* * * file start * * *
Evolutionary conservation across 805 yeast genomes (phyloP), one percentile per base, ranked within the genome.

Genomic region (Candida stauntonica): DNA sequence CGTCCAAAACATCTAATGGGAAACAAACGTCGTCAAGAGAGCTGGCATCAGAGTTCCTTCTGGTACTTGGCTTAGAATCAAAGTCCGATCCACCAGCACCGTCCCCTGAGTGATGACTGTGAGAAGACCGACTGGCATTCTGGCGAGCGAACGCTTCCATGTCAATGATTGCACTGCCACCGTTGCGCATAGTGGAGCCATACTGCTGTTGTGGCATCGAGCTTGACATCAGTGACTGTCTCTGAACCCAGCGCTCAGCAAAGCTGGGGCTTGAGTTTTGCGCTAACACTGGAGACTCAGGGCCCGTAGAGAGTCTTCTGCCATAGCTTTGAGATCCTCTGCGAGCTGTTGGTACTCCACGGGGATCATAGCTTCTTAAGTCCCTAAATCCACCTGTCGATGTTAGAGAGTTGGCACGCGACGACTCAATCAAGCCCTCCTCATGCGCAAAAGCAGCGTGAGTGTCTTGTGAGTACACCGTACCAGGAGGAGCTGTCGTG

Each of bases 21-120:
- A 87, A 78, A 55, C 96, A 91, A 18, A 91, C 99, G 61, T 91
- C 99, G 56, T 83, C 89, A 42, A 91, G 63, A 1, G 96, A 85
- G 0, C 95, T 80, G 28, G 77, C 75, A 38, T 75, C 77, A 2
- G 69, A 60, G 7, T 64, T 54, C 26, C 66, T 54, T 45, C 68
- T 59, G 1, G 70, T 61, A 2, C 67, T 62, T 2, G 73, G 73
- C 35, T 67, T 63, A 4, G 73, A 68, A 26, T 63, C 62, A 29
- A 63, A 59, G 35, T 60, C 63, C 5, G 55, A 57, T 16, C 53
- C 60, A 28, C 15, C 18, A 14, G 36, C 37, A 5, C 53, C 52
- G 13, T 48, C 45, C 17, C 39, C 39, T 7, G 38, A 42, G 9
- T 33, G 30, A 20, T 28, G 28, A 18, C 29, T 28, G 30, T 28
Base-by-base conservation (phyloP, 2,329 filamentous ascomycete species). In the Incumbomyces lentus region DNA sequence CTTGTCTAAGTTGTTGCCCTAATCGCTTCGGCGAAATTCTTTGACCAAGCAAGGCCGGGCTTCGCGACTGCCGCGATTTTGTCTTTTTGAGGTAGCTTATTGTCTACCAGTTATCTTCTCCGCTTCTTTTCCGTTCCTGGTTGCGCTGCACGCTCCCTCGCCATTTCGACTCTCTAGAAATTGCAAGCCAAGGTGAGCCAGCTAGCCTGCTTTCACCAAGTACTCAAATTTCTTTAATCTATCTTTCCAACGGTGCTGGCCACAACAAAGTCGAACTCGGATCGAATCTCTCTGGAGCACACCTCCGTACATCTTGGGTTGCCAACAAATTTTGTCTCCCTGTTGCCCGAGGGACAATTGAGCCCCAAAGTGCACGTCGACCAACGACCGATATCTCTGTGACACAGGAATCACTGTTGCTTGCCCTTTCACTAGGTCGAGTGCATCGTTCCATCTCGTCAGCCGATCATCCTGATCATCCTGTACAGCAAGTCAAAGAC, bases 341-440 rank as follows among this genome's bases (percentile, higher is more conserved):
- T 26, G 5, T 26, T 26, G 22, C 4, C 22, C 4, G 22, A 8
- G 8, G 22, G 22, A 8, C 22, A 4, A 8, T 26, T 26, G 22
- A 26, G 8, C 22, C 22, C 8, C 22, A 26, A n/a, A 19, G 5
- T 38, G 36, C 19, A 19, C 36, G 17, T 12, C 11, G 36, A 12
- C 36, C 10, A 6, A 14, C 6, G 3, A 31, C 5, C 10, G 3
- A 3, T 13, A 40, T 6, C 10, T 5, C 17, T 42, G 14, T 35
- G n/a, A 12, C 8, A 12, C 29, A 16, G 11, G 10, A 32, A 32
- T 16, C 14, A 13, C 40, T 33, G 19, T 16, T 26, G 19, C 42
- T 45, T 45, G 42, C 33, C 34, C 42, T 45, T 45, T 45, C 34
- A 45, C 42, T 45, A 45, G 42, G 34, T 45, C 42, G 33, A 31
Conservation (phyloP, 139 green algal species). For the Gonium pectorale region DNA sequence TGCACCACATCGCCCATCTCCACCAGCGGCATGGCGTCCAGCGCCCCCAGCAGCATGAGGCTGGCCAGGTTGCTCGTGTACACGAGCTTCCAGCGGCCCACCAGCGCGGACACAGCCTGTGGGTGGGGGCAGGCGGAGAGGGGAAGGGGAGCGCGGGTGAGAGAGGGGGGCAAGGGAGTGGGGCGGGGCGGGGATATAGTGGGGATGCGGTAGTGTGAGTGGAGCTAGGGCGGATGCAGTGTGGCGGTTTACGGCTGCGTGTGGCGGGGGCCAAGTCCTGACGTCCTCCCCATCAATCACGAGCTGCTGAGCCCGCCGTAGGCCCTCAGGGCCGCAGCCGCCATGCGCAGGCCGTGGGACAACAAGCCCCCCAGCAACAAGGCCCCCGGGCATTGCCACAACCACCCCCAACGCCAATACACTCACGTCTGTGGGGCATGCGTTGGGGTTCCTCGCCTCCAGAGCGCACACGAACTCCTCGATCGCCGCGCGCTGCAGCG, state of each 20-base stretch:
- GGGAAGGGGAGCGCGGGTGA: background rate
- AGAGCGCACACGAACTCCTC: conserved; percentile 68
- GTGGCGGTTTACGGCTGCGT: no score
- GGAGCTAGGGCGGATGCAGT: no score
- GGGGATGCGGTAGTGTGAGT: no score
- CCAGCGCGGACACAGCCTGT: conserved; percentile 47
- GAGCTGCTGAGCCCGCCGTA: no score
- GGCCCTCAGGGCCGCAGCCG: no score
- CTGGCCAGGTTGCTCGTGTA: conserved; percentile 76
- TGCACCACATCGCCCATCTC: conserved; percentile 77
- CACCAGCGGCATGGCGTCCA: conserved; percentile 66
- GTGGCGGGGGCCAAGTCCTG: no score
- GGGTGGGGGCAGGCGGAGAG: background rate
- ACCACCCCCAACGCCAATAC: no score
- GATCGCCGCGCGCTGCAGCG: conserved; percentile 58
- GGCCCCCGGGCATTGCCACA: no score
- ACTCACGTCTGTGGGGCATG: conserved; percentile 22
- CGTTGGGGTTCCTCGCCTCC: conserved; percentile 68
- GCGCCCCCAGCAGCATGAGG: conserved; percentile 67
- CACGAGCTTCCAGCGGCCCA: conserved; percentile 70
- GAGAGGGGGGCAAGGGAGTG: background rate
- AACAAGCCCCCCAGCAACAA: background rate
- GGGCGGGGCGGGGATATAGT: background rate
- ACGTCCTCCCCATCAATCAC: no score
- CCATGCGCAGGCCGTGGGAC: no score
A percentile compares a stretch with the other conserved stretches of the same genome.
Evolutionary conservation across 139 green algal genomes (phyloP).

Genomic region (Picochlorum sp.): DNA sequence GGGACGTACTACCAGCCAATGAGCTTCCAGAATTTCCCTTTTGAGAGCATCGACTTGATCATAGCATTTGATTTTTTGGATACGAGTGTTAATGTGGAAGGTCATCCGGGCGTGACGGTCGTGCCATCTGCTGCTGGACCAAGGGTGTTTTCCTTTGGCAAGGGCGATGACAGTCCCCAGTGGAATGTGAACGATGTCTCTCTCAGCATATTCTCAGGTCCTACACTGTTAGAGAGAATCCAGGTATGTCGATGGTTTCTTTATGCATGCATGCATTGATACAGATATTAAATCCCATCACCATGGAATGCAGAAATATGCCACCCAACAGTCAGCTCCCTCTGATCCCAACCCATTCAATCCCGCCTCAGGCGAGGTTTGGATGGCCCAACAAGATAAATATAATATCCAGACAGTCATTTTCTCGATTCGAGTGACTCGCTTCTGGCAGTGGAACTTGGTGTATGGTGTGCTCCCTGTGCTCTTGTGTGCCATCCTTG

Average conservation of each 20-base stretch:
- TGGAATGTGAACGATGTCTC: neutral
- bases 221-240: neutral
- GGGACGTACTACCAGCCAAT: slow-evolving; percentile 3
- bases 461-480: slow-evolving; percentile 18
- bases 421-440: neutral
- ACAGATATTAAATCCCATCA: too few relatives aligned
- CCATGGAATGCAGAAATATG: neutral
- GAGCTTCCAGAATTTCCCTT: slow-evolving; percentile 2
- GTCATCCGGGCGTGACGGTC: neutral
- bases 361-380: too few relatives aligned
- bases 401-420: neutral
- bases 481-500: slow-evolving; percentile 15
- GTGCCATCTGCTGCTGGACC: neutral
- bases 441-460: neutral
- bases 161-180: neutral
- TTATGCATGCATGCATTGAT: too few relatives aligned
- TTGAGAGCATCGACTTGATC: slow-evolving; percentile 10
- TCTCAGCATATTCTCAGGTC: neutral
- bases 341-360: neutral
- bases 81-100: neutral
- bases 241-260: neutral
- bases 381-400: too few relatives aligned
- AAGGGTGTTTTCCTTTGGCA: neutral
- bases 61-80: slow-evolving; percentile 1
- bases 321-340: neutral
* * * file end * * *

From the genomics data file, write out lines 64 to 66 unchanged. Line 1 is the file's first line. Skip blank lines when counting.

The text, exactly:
- bases 361-380: too few relatives aligned
- bases 401-420: neutral
- bases 481-500: slow-evolving; percentile 15